No matter what your wardrobe looked like in 2020 – whether sweatpants were your preferred sartorial choice, or you dressed up for every Zoom call – the new year brings an opportunity for new, fresh choices and an updated mindset. And our planet desperately needs it.
By Sascha Camilli: writer, speaker, activist and vegan fashion expert.
The Intergovernmental Panel on Climate Change has found that the fashion industry produces 10% of global carbon dioxide emissions every year. It is also estimated that the clothing sector uses around 1.5 trillion litres of water annually. In short, our clothes are a source of pollution and water waste.
While many of these issues require change on a structural level, we as consumers are certainly not powerless. And what better time to make a change than a new year – and not any new year, but one that will see us emerge from a global crisis? If you've spent 2020 feeling relieved that you can wear pyjamas all day because your wardrobe is desperately out of shape, this is your chance. Here are five ways to start anew and create the sustainable, cruelty-free wardrobe that you deserve and the environment needs.
1. Make 2021 the year you stop wearing animal skins
This is one of the best ways to have an immediate impact. Leather has been found to be among the most polluting materials in fashion by industry reports, and the production of wool in Australia and New Zealand (the world's top wool producers) is a great contributor to methane emissions. What to wear instead? You're in luck – it's easier than ever to dress vegan. Today, leather can be made from apples and pineapples, wool is crafted from organic cotton rather than sheep, and silk can be replaced with Tencel (wood-pulp cellulose). The future of fashion is vegan.
2. Say no to waste
But while you're in the process of quitting animal skins, please don't throw out the ones you already have. Textile waste is a growing problem in the fashion industry: the equivalent of one garbage truck of textiles is wasted every second. So if you decide to stop wearing animal skins (which I hope you will) then you've got to be responsible with the animal-derived clothes you already own. You can donate them to a second-hand shop, sell them – if you don't feel comfortable keeping the money, you can donate it to a charity or an animal sanctuary – or, the final option below.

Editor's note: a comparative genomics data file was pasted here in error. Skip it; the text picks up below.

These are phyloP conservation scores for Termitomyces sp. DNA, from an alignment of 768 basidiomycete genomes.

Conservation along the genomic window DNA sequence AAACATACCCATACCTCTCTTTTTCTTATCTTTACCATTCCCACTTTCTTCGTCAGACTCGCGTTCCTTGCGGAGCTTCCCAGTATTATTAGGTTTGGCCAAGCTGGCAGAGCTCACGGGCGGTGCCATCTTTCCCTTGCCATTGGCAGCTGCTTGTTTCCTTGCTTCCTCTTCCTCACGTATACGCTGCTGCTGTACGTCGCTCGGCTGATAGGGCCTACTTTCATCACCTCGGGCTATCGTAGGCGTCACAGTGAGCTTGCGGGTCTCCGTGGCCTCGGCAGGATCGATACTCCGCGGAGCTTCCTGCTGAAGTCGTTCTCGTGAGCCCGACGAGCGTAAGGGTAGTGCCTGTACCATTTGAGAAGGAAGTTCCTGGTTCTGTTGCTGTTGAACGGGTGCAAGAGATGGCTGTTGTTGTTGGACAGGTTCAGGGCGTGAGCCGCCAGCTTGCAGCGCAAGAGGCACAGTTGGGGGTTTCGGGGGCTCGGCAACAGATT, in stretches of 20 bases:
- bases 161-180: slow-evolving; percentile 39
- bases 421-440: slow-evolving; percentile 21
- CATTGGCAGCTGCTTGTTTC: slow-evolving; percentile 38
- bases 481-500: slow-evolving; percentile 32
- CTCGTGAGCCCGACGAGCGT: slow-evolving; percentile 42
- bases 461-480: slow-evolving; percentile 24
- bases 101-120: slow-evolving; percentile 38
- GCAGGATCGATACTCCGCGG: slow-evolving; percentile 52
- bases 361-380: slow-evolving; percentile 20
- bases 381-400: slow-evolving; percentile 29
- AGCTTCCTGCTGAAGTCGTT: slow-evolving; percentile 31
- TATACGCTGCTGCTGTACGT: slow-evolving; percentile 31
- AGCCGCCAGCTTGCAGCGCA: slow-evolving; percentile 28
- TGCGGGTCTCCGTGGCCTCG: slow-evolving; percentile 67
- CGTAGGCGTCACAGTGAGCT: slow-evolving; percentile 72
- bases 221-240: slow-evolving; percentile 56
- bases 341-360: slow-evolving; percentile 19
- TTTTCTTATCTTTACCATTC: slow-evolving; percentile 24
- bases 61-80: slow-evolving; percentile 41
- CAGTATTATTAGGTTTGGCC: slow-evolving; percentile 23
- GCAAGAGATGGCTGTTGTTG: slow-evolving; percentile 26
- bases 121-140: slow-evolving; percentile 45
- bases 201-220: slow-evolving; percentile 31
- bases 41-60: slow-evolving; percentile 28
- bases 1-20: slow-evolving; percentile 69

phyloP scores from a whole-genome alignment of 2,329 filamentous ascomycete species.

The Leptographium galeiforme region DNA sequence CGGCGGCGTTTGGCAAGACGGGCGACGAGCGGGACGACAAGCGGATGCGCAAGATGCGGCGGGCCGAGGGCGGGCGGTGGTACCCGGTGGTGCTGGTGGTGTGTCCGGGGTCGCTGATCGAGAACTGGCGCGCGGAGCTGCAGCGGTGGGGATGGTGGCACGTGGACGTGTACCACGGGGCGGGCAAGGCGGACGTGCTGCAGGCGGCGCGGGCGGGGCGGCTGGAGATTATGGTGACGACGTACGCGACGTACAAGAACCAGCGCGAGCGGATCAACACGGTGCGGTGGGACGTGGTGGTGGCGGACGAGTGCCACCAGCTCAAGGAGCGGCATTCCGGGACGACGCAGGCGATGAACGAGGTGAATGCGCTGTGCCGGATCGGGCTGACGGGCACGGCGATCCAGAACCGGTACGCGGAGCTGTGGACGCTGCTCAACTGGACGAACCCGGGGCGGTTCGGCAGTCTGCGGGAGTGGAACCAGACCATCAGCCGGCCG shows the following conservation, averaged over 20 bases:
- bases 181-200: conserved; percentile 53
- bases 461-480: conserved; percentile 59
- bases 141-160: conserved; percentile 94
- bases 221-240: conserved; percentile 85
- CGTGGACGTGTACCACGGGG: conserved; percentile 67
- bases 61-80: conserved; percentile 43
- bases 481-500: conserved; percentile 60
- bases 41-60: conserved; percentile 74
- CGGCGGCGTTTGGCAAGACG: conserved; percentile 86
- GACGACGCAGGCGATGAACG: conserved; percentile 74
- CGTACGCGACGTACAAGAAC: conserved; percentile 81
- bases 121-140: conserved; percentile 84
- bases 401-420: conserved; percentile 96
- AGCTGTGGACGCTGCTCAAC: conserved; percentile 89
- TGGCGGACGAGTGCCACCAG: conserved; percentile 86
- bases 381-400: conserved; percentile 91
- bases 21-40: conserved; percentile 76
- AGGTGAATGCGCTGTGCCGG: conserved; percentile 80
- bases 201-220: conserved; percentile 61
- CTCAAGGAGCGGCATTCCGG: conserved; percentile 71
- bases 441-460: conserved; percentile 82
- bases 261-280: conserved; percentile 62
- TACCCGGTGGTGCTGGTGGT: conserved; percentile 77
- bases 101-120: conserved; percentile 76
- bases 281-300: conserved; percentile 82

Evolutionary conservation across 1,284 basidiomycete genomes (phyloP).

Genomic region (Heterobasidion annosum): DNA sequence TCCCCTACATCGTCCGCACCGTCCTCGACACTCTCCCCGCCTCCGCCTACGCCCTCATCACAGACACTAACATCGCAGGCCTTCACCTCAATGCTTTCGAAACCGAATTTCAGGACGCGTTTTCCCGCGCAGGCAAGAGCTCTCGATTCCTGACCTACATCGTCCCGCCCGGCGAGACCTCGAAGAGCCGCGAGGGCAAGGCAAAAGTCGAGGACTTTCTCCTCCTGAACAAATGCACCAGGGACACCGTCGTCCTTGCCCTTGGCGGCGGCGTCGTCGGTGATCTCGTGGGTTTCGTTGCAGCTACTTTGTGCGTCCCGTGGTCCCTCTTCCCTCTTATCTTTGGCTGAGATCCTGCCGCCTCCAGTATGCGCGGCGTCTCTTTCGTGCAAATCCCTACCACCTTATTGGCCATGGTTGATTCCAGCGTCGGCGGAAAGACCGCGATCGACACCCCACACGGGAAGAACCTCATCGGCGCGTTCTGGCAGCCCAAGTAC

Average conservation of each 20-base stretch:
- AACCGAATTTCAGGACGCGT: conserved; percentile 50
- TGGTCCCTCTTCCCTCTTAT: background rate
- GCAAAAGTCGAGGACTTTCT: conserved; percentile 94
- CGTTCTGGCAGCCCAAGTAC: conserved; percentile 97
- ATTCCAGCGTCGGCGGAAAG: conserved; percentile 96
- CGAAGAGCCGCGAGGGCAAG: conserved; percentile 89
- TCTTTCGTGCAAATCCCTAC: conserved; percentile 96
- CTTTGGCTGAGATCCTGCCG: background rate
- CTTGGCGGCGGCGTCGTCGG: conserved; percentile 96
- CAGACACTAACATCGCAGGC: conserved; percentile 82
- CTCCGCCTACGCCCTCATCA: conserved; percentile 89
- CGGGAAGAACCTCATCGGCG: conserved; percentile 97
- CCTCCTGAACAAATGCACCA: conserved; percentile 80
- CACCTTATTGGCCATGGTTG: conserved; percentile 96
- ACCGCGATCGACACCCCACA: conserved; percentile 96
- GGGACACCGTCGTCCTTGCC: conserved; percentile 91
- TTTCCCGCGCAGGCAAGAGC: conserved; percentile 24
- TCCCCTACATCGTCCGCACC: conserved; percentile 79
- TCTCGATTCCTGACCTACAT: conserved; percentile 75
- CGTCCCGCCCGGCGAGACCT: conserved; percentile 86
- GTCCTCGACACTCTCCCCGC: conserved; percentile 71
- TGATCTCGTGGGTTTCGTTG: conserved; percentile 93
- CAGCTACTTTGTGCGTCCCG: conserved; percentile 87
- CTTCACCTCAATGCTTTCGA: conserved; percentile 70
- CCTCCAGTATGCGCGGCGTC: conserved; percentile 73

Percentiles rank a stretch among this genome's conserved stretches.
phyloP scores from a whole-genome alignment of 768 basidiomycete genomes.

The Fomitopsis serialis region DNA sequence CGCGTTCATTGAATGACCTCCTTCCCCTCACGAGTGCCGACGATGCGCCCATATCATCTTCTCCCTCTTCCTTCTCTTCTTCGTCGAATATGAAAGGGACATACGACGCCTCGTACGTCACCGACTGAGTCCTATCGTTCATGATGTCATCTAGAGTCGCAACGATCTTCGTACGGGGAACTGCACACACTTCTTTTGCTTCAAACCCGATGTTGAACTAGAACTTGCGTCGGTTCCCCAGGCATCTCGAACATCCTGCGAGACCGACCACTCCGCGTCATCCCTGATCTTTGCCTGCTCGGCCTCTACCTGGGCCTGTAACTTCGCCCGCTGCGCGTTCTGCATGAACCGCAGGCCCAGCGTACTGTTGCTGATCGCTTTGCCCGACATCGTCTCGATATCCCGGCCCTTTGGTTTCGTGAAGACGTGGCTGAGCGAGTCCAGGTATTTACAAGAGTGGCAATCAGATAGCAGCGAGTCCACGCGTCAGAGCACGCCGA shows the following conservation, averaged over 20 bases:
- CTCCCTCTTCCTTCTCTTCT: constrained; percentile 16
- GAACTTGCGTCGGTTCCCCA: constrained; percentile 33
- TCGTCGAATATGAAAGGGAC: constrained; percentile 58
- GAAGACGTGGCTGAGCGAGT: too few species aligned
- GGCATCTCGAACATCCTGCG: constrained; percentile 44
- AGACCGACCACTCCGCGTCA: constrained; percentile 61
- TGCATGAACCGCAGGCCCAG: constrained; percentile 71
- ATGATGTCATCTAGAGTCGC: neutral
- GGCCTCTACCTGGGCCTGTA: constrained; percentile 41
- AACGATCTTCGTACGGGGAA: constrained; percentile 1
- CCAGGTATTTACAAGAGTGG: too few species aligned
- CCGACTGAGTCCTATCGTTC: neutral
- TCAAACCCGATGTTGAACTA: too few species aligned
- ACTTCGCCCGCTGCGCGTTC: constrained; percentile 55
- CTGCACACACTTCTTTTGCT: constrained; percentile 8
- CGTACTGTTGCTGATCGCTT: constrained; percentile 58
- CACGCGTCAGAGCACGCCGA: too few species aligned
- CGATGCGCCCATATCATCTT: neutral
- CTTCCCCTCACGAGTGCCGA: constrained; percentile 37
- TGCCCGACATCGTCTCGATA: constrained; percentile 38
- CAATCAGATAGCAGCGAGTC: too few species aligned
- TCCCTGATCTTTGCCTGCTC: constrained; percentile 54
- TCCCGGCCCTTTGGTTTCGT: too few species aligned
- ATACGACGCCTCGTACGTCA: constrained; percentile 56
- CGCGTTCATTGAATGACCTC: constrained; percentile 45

3. Learn to love what you have
We over-consume and over-produce clothing at an alarming rate, eager to get our hands on whatever's new and never be seen wearing the same outfit twice. So if you want to make 2021 the year of your new conscious style, one of the most powerful things you can do is to make friends with what's already in your wardrobe. Get creative and work on styling new outfits with what you already own, to avoid unnecessary shopping. And yes, you're still vegan if you opt to keep your wool sweater, your leather shoes or down jacket until they break down (they will, animal-derived materials are not everlasting, despite what the industry would have you believe) and then replace them with a vegan option.
4. Try second hand
The second most sustainable option after wearing what you already own is shopping pre-loved. This way, you're using resources that are already out there, and aren't contributing to the constant cycle of production. Discover your local charity shops (and don't give up after just one day of browsing – to find hidden gems, you need to develop a habit of checking in every once in a while) or explore online marketplaces such as Depop, Vinted, and Vestiaire Collective. Have patience and keep coming back, and soon you won't be able to believe the treasures you find
5. Meet your new favourite brands
Finally, if you can afford to support the smaller, independent brands working to make the fashion industry a kinder place, then this definitely should be part of your resolution. Innovative vegan materials such as fruit leathers are often championed by niche designers, who are usually the first to put cruelty-free fashion on the map. From vegan accessories made from apple leather, to activewear made from recycled fibres, or vegan clothing made from cutting-edge sustainable fabrics like Tencel Lyocell and Tencel Lenzing Modal, ethical fashion is a more varied and creative space than ever before, so if you're in the mood to get inspired, 2021 is a perfect time to start.
By Sascha Camilli
Sascha Camilli is a vegan fashion writer, speaker and activist. Her book Vegan Style is out now on Murdoch Books. For more about Sascha, you can read our interview with her. You can also follow her on Instagram, Twitter and LinkedIn.
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